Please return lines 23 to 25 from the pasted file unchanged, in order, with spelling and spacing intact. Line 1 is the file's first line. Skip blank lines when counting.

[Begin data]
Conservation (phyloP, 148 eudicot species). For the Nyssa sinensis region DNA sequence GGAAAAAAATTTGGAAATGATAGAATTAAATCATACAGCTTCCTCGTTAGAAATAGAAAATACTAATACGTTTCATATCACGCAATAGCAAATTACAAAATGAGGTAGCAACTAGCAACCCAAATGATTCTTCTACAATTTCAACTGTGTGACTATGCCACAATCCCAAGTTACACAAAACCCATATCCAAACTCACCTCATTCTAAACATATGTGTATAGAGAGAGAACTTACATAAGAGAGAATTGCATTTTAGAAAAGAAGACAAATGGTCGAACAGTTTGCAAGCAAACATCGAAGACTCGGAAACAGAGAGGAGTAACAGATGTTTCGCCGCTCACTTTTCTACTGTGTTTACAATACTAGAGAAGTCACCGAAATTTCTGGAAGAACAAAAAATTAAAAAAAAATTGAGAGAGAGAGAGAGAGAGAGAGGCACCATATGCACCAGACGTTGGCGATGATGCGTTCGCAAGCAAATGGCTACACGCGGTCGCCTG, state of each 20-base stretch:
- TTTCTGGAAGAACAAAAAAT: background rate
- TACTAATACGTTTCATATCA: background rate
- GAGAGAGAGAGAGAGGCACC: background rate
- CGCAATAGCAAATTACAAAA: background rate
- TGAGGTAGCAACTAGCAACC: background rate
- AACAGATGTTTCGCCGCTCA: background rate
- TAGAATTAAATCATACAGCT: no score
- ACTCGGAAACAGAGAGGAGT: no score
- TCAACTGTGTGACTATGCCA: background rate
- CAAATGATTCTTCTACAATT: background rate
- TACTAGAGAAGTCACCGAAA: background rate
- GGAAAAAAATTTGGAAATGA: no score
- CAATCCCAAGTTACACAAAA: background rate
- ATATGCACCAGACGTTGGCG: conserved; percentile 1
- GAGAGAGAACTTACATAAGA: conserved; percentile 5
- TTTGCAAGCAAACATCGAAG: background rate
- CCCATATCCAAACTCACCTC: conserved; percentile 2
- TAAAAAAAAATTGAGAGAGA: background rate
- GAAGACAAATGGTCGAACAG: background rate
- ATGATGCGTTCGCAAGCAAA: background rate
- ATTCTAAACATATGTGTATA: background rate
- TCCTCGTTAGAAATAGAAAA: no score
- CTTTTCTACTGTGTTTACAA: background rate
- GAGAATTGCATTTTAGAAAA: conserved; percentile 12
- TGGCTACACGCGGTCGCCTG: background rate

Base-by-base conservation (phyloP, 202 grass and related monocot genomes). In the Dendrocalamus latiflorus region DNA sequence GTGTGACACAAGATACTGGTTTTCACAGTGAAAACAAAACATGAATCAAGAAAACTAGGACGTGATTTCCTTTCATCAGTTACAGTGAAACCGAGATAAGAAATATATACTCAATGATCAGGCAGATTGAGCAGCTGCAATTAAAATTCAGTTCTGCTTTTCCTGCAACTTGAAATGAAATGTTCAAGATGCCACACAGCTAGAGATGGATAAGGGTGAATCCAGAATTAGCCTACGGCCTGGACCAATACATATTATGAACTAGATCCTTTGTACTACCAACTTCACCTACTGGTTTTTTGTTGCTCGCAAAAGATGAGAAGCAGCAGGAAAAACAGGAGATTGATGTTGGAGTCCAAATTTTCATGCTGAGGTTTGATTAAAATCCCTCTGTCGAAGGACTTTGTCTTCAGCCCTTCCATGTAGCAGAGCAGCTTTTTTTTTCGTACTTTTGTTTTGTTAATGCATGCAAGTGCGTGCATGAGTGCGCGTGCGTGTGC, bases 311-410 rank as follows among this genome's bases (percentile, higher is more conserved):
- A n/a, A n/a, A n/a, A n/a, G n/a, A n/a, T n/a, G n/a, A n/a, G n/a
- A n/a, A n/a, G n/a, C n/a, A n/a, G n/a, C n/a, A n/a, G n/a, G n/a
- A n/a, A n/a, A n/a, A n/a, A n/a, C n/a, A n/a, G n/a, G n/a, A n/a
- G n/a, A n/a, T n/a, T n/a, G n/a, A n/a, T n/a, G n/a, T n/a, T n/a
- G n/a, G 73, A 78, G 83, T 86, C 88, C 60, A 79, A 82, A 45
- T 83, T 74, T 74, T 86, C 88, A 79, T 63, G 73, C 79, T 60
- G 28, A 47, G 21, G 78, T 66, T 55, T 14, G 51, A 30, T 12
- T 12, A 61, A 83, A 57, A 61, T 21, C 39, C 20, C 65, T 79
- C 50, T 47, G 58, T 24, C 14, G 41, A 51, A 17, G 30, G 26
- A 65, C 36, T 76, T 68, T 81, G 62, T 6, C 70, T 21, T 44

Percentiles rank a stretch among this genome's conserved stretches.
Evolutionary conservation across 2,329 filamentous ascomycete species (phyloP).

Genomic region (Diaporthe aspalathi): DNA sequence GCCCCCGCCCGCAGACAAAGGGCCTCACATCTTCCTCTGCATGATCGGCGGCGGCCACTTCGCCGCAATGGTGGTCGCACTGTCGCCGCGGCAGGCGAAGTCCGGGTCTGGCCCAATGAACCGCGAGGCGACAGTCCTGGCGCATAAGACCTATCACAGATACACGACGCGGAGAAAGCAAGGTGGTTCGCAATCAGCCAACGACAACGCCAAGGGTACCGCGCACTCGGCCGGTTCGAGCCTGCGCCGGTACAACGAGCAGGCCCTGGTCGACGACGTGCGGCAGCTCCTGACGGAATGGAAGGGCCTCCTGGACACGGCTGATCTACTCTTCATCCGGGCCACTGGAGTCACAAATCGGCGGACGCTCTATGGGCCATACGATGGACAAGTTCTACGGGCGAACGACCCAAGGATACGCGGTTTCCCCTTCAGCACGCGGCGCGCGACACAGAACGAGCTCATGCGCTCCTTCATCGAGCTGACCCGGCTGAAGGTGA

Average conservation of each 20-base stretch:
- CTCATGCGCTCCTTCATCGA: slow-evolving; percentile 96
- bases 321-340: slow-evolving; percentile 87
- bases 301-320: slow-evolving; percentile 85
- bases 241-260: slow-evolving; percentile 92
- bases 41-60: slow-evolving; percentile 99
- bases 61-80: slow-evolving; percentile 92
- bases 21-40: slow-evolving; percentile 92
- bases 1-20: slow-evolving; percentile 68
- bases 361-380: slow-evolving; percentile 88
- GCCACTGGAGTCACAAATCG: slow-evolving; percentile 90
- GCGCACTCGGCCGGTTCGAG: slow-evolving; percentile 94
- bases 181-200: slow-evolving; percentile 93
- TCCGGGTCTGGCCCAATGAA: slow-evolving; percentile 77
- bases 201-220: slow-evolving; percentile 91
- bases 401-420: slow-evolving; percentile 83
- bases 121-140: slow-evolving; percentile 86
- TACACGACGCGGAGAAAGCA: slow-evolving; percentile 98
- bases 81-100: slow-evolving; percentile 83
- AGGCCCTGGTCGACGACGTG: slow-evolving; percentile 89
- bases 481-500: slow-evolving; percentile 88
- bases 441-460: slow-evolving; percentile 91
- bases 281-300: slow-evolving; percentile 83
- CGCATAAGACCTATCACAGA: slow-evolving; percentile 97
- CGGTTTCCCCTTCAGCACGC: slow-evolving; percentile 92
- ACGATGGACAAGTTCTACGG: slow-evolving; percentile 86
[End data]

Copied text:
- TCCTCGTTAGAAATAGAAAA: no score
- CTTTTCTACTGTGTTTACAA: background rate
- GAGAATTGCATTTTAGAAAA: conserved; percentile 12